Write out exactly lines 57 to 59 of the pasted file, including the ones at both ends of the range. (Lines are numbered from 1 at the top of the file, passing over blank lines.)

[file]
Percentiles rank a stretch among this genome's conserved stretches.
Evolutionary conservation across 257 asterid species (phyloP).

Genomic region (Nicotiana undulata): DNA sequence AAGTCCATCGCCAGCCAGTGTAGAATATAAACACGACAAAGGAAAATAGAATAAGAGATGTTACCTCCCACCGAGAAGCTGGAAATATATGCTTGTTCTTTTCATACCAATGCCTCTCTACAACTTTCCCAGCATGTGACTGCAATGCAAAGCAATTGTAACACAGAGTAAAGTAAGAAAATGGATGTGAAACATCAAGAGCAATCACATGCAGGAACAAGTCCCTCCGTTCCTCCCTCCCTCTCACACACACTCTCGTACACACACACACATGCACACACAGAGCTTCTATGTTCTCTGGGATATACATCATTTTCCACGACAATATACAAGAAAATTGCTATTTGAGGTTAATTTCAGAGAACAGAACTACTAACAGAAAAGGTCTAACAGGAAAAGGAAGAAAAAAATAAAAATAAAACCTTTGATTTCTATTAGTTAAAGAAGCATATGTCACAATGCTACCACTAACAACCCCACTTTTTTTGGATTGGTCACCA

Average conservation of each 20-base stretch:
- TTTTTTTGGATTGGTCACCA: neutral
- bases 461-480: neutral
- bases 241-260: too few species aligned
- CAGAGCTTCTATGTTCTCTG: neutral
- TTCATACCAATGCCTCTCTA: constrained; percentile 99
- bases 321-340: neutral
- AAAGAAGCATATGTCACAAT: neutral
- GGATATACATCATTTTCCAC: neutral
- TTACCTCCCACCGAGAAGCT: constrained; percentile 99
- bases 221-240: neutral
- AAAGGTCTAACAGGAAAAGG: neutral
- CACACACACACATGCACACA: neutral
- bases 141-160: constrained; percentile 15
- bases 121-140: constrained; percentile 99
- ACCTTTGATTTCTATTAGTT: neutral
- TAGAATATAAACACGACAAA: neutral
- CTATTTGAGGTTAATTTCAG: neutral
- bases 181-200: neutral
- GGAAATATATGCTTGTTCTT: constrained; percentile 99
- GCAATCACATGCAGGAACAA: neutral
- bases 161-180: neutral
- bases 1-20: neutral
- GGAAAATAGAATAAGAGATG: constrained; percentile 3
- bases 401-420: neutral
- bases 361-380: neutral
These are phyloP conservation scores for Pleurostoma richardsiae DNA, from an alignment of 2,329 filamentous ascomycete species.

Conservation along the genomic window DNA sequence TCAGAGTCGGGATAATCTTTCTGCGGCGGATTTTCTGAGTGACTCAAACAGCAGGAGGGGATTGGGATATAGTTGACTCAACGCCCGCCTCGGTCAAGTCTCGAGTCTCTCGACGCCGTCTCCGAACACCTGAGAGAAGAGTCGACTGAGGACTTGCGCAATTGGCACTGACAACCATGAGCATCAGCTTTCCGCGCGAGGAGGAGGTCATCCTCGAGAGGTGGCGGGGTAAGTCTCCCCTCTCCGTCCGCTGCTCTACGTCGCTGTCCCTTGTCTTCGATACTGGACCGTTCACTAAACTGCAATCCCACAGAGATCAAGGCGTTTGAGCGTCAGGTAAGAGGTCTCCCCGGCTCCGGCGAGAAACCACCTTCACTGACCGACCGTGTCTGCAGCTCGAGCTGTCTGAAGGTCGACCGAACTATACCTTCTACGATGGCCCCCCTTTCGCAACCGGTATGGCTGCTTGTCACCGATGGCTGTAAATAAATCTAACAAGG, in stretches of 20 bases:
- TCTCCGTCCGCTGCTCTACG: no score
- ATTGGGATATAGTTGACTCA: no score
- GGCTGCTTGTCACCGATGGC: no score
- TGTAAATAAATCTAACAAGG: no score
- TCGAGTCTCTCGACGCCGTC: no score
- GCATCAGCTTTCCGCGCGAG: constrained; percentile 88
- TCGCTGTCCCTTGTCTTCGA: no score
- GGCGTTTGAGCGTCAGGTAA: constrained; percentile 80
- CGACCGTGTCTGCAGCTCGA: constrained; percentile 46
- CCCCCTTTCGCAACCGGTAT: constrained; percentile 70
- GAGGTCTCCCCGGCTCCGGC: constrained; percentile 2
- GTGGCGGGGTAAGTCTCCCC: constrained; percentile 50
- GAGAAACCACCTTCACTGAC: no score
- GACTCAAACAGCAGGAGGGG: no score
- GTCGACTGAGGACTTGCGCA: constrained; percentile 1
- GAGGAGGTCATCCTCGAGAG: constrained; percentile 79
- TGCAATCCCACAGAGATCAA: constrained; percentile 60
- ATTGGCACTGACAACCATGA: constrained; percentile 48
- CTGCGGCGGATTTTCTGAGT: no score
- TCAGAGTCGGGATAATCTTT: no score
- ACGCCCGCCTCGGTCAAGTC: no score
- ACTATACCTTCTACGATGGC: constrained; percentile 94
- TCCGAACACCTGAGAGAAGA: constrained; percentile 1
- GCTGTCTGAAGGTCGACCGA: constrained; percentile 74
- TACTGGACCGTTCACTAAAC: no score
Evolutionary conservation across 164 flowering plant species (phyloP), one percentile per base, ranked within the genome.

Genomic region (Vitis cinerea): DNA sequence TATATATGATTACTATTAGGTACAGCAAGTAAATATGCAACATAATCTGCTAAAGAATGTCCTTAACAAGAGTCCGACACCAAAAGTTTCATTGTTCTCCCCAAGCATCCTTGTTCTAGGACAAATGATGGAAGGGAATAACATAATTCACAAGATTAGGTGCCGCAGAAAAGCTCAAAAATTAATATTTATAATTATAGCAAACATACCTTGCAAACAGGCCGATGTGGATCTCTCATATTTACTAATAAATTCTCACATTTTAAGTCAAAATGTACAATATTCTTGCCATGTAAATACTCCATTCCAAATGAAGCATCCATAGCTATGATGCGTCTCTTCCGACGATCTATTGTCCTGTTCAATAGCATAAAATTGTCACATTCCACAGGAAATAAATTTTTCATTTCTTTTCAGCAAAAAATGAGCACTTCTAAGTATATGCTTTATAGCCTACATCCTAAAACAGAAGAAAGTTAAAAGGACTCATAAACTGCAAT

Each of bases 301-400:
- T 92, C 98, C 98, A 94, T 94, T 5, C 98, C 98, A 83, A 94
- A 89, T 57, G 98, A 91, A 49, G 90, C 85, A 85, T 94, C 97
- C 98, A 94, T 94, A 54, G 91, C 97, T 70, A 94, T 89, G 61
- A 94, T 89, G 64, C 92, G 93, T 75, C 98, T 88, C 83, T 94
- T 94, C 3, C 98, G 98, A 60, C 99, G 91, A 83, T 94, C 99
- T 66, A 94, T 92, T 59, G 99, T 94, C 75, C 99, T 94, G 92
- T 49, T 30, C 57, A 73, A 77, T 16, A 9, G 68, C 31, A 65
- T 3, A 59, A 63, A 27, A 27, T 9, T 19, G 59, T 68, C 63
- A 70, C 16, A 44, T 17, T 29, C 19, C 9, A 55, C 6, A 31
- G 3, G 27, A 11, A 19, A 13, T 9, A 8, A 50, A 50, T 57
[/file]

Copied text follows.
Evolutionary conservation across 164 flowering plant species (phyloP), one percentile per base, ranked within the genome.

Genomic region (Vitis cinerea): DNA sequence TATATATGATTACTATTAGGTACAGCAAGTAAATATGCAACATAATCTGCTAAAGAATGTCCTTAACAAGAGTCCGACACCAAAAGTTTCATTGTTCTCCCCAAGCATCCTTGTTCTAGGACAAATGATGGAAGGGAATAACATAATTCACAAGATTAGGTGCCGCAGAAAAGCTCAAAAATTAATATTTATAATTATAGCAAACATACCTTGCAAACAGGCCGATGTGGATCTCTCATATTTACTAATAAATTCTCACATTTTAAGTCAAAATGTACAATATTCTTGCCATGTAAATACTCCATTCCAAATGAAGCATCCATAGCTATGATGCGTCTCTTCCGACGATCTATTGTCCTGTTCAATAGCATAAAATTGTCACATTCCACAGGAAATAAATTTTTCATTTCTTTTCAGCAAAAAATGAGCACTTCTAAGTATATGCTTTATAGCCTACATCCTAAAACAGAAGAAAGTTAAAAGGACTCATAAACTGCAAT

Each of bases 301-400: